Amber Twp. fishery owner sent to prison for illegal fish deals.

December 20, 2017

Amber Twp. fishery owner sent to prison for illegal fish deals.

#MasonCountyCrime.

GRAND RAPIDS — An Amber Township man was sentenced Tuesday, Dec. 19, to four months in prison for illegally buying and selling Lake Michigan lake trout from a tribal fisherman.

George Eugene Schrink, 55, owner of Walters Gold Coast Fisheries, 4728 W. Sixth St., pleaded guilty in U.S. District Court to a felony of false labeling of fish. He was also ordered to pay $270,276 in restitution. Judge Paul Maloney allowed Schrink to self-surrender to prison at the direction of federal authorities.

Schrink was caught by the U.S. Fish and Wildlife Service following a three-year undercover investigation. The government set up a covert business to buy and sell fish in the Upper Peninsula.

The Fish and Wildlife Service investigated reports that large numbers of lake trout, sturgeon and walleye were illegally taken. The government stated in court reports that the lake trout population is “dangerously low” because of over-harvest and sea lampreys,.

The lake trout population in Lake Michigan is maintained mostly by stocking.

The prosecution said Schrink bought lake trout from a tribal fisherman who had converted to trap nets and was not allowed to keep lake trout. In 2000, Michigan began to pay tribal fishermen up to $200,000 to use trap nets, which allow release of undersized lake trout, unlike gill nets, which kill fish. The purpose of the effort was to rebuild the lake trout population. Those who accepted the offer were prohibited from keeping lake trout.

In 2014, he bought at least 4,675 pounds of illegally harvested lake trout during a three-month period. In one of the three transactions, he bought 1,000 pounds of lake trout for $1 a pound, but he recorded a smaller amount of whitefish at $2.50 a pound, the prosecution stated. The restitution he was ordered to pay covered the cost of raising the lake trout.

“Each caught fish represents the culmination of an extensive and expensive fishery program, paid for by the American taxpayer,” prosecutors said in court records.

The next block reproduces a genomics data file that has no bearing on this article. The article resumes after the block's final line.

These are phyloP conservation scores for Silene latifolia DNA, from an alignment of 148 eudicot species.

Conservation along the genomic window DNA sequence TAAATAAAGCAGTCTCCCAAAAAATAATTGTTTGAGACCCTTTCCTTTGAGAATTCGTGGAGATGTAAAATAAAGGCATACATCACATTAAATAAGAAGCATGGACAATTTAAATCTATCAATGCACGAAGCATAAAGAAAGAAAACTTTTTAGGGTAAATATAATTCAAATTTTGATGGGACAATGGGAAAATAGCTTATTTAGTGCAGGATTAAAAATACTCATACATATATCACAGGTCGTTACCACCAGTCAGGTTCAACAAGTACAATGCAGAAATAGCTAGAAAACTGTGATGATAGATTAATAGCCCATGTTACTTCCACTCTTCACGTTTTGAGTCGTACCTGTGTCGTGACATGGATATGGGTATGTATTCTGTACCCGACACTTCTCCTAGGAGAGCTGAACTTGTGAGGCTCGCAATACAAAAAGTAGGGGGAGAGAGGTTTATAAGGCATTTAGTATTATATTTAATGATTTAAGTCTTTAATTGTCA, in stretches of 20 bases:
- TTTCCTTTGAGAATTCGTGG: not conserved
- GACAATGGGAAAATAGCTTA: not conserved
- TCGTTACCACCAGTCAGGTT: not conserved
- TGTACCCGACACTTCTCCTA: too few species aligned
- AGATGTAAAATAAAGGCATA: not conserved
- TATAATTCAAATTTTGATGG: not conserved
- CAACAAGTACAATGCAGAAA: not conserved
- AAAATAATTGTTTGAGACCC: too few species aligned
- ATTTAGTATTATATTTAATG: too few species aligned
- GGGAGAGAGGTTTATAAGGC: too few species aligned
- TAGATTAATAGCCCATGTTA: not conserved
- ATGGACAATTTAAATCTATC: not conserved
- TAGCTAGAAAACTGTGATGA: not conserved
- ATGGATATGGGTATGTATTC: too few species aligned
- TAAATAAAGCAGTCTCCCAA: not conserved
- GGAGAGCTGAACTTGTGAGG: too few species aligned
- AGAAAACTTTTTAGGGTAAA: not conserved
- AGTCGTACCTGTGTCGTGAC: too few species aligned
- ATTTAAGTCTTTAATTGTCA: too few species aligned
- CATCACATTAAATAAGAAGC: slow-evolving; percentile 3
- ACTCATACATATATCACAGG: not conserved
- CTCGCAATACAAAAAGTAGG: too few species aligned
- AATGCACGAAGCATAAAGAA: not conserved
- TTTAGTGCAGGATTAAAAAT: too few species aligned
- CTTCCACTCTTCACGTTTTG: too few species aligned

Schrink’s attorney, Lafayette Beers, said that Schrink is a small businessman who acted at the direction of a fish broker for two tribal fishermen offering fish only if he would illegally report the purchase. Beers said Schrink had agreed to and engaged in four purchases before refusing to do further business with the fishermen. He added that Schrink goes to the Upper Peninsula each week to buy fish because there are few sources in the Lower Peninsula.

Walters Gold Coast Fisheries smokes fish, which is placed in coolers on Schrink’s porch. Customers purchase the fish using the honor system.

Beers said his client was coerced into participating in the scheme, and there was “no windfall” from his participation. He said his client should not be incarcerated and that it was unreasonable for restitution to be set at $270,000. It will be difficult for Schrink to pay.

In December 2015, Schrink was found guilty in Mason County’s 79th District Court for the misdemeanor of operating a wholesale fish market without a license. He was sentenced to $315 in fines and costs.

In November 2015 he was arrested by Mason County Sheriff’s Office for misdemeanors of operating while intoxicated; improper transport of medical marijuana; and open intoxicants in a motor vehicle.

In July 2016 he pleaded guilty in 79th District Court to transporting an open intoxicant and use of marijuana and was sentenced to two days in jail with credit for two days already served, 90 days discretionary jail for one year. His driver’s license was suspended for 180 days and restricted for 150 days, and he was ordered to pay $800 in fines and costs. Charges of improper transportation of medical marijuana and operating while intoxicated (OWI) second offense were dismissed on the motion of the prosecutor with prejudice.

This story is copyrighted © 2017, all rights reserved by Media Group 31, LLC, PO Box 21, Scottville, MI 49454. No portion of this story or images may be reproduced in any way, including print or broadcast, without expressed written consent.

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